There was unease with this conclusion in the published commentaries on Kalant's debate piece; as one comment noted, declining to classify ‘is not a practical solution’.24 The practical use of classification focused on by Kalant and his commentators was the determination of criminal punishments for dealing or use. However in our view, this is not the core issue in the societal need for classification. Rather, the basic issue is how available each drug should be, and under what circumstances. The universal prohibition in our time on non-medical use of most psychoactive substances other than alcohol and tobacco has tended to obscure this, but the main reason to have a classification at all is to differentiate between them in terms of their degree of accessibility (or, in fact, inaccessibility). Indeed, developing a framework without considering all psychoactive substances (regardless of legality) stifles community debate regarding the most appropriate evidence-based policies and encourages a dichotomous mentality where illicit drugs (and those who choose to use them) are demonised, whereas effective public health and legal approaches to licit substances are watered down or dismissed (although this is changing for tobacco).

The degree of accessibility (how far the government should reach in seeking to control the market in the drug and to discourage or limit use) should be based on the level of risk of harm associated with use of the drug, as it is used or likely to be used in the society – with particular attention to the levels of harm associated with heavy use. Science has brought us quite a long way down the path of measuring this25 although considerable work still remains to be done. Indeed, as noted above and emphasised by Reuter,26 the harms from use of a particular drug are only partly a matter of the inherent properties of the drug – mode and pattern of use, context of use and who is using (including one's developmental stage, physical and mental health) also make a difference. As these may vary over time, the dangerousness of a drug will vary somewhat between cultures and epochs. So we should not be seeking a scale of dangerousness which is valid for all times and places, but rather to estimate and track the harms per quantum of use in a particular society and adjust the control measures accordingly.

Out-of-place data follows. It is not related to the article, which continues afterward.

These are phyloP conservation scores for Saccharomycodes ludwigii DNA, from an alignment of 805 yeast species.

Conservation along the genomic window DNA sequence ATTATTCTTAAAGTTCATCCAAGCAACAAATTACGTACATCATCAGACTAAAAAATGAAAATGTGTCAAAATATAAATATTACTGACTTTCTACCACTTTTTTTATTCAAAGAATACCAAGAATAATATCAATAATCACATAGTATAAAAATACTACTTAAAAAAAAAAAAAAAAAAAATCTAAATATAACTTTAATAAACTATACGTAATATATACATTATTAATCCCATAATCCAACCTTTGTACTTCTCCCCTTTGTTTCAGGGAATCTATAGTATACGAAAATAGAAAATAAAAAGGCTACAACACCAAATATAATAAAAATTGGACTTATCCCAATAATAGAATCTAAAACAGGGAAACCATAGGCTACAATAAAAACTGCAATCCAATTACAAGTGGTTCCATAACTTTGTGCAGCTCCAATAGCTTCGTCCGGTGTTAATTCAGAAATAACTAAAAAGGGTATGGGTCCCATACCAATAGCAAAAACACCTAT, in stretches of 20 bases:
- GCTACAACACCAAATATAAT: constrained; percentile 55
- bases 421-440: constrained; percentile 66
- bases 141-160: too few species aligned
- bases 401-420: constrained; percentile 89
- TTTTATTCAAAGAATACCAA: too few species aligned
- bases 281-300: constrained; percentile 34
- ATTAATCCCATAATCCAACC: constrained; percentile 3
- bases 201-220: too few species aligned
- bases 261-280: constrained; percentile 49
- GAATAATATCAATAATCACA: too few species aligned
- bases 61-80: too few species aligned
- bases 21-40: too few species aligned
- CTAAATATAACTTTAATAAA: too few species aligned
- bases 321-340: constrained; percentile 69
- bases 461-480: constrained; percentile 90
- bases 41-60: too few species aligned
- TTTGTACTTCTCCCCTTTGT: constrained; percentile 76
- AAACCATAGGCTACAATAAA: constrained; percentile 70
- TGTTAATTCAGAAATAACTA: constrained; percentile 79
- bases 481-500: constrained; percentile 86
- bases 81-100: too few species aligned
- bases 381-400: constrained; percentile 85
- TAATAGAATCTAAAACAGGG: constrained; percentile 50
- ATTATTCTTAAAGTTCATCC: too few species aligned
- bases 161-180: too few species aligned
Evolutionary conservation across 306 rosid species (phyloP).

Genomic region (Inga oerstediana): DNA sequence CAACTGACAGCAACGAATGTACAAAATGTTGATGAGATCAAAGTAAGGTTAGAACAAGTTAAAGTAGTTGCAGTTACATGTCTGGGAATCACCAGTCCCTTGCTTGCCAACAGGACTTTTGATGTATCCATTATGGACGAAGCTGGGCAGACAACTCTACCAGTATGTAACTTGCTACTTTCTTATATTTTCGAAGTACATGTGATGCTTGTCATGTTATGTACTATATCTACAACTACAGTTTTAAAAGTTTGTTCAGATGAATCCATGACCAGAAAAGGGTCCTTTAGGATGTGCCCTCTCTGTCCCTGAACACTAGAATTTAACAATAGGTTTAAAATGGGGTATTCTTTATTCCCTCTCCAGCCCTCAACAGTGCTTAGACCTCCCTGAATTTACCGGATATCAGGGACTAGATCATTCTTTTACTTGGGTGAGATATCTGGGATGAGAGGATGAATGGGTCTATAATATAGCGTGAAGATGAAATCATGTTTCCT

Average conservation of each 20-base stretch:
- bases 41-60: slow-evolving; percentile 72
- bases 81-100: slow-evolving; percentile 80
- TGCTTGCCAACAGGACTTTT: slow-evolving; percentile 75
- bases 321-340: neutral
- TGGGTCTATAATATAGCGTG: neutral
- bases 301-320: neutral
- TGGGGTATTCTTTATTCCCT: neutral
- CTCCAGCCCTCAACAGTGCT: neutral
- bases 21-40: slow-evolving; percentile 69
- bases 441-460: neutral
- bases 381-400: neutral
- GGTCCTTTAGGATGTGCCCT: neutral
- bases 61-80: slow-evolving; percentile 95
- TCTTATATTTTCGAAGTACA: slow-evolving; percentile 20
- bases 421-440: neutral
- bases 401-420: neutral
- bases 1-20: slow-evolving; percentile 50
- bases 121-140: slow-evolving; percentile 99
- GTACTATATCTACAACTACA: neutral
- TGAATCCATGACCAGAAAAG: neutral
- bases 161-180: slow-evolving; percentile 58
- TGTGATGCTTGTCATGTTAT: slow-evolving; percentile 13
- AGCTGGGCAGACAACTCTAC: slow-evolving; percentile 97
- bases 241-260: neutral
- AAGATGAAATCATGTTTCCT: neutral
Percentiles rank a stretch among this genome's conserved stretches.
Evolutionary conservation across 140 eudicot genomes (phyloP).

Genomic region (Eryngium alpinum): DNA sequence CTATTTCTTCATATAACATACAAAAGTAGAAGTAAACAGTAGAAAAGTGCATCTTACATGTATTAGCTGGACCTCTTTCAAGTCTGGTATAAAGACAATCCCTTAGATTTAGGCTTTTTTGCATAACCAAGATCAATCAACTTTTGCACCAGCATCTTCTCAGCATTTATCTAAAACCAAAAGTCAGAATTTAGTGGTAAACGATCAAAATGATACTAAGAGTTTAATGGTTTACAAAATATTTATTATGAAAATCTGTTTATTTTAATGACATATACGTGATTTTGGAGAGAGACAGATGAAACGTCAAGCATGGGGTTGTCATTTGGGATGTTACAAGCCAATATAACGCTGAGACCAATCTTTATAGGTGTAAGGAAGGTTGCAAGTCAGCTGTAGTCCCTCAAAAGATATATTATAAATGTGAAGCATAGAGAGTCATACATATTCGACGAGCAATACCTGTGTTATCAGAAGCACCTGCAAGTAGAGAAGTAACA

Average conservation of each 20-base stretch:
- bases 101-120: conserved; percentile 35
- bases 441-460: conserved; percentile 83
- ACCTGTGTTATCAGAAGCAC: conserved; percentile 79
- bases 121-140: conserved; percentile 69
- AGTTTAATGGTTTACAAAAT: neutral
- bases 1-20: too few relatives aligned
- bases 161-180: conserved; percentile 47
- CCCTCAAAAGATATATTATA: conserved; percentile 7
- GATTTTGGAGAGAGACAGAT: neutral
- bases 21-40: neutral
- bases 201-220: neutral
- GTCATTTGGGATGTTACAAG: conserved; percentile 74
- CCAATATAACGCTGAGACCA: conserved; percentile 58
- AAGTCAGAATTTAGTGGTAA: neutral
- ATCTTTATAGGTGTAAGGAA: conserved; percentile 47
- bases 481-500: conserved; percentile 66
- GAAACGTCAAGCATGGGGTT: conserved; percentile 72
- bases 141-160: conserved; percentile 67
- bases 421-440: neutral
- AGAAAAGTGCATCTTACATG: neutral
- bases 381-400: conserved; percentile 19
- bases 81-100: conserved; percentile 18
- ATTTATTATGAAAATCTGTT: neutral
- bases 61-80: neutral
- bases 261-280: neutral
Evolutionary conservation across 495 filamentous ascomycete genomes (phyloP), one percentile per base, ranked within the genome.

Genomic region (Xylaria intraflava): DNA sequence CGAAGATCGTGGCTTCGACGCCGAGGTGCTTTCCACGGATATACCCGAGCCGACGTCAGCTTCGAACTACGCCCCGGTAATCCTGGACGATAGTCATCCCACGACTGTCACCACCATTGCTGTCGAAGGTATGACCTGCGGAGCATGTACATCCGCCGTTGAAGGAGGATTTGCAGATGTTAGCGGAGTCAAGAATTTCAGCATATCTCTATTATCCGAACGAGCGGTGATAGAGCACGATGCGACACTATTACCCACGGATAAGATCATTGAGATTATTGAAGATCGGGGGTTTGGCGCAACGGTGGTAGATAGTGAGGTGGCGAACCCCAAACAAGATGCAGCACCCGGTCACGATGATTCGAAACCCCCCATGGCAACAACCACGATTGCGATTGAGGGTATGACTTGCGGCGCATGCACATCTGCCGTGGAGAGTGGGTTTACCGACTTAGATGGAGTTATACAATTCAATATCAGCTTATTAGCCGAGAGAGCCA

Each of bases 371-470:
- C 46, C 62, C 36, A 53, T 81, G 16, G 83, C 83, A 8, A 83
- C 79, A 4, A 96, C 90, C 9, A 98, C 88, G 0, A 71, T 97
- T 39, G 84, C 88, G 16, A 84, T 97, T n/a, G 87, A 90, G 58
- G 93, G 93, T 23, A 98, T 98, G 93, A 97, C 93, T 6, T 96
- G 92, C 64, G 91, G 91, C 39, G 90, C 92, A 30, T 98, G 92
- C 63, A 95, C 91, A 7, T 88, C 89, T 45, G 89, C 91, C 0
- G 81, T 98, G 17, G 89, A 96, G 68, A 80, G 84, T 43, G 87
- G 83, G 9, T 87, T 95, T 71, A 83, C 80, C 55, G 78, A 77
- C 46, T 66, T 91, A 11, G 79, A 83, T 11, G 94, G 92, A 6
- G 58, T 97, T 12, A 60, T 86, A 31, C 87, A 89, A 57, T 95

All psychoactive substances have some degree of risk of harm associated with their use, but there are great differences in the immediacy and extent of the risks posed. The risks may be short term, in the immediate event of use (such as the risk of overdose or harms associated with intoxication), or much longer term, as for carcinogenic effects or effects on family relationships. Once it is accepted that it is the state's business to be interfering at all with a free market in drugs (and there is still much debate in political circles about this, particularly in relation to licit substances), there is a good argument for government ‘nudging’ people's choices about psychoactive substances, as a popular policy book puts it.26 Indeed, there is a very good case for nudging them differentially in terms of the degree of risk involved in a particular behaviour. However in doing so, the community must be honest about all psychoactive substances (whether licit or illicit) and must allow classification systems to be evidence informed, otherwise the credibility of such approaches will be constantly challenged and undermined.